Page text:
In most affected communities, mental health and counseling services for survivors run out before the first year of recovery is up. Through connecting with a number of affected communities and getting to know many survivors personally, we have found that by the time the first anniversary of a survivor's event comes around, the intensity of their various post-event symptoms and experiences (PTSD, depression, suicidal thoughts, isolation, etc.) are more likely to increase after that first year.
The first year of recovery is often met with an overwhelming amount of community response. Though this immediate response does serve an important purpose, most survivors need continuing support that lasts years after their community has stopped responding.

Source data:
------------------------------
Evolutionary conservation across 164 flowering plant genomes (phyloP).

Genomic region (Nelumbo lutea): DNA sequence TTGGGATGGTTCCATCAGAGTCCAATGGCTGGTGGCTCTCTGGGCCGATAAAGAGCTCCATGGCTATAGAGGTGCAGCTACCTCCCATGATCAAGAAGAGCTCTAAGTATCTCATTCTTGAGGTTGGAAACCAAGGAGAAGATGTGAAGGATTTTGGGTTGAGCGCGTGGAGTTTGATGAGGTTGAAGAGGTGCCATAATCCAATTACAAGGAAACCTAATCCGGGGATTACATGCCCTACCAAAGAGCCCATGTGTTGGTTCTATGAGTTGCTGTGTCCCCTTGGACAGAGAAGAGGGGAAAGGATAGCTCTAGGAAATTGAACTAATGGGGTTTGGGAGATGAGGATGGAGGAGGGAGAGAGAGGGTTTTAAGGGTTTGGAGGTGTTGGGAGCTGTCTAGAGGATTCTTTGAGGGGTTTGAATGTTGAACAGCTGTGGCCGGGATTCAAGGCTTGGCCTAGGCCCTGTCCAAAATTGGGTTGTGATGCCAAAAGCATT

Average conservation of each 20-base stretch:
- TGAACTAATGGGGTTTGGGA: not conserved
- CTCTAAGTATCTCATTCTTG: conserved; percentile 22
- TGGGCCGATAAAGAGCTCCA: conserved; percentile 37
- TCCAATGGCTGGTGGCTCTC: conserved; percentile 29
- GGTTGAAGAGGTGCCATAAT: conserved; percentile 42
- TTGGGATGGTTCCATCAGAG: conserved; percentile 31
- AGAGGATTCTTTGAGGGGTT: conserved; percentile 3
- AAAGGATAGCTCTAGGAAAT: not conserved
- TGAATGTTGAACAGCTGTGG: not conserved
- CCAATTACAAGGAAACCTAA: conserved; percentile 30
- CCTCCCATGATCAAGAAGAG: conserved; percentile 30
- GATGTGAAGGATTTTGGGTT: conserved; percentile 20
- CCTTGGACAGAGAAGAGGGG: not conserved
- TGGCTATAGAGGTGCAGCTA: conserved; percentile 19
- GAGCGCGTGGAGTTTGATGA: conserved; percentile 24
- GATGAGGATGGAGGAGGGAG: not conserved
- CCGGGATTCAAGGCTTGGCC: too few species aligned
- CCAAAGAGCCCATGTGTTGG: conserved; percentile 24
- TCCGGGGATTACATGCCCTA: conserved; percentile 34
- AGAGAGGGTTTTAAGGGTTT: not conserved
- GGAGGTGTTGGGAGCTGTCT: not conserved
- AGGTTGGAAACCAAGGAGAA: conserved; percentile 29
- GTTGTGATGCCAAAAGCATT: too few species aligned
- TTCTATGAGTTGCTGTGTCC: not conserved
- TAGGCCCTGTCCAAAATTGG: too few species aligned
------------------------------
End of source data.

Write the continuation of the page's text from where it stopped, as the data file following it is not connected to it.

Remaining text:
Amy's goal in coordinating Project Journey is to make sure survivors have long-term funding for mental health and counseling services.
In developing this newly-launched program, Amy recognizes that healing and mental health looks different for everyone, and therefore wants to provide financial support that serves survivors within their diverse and individual journeys.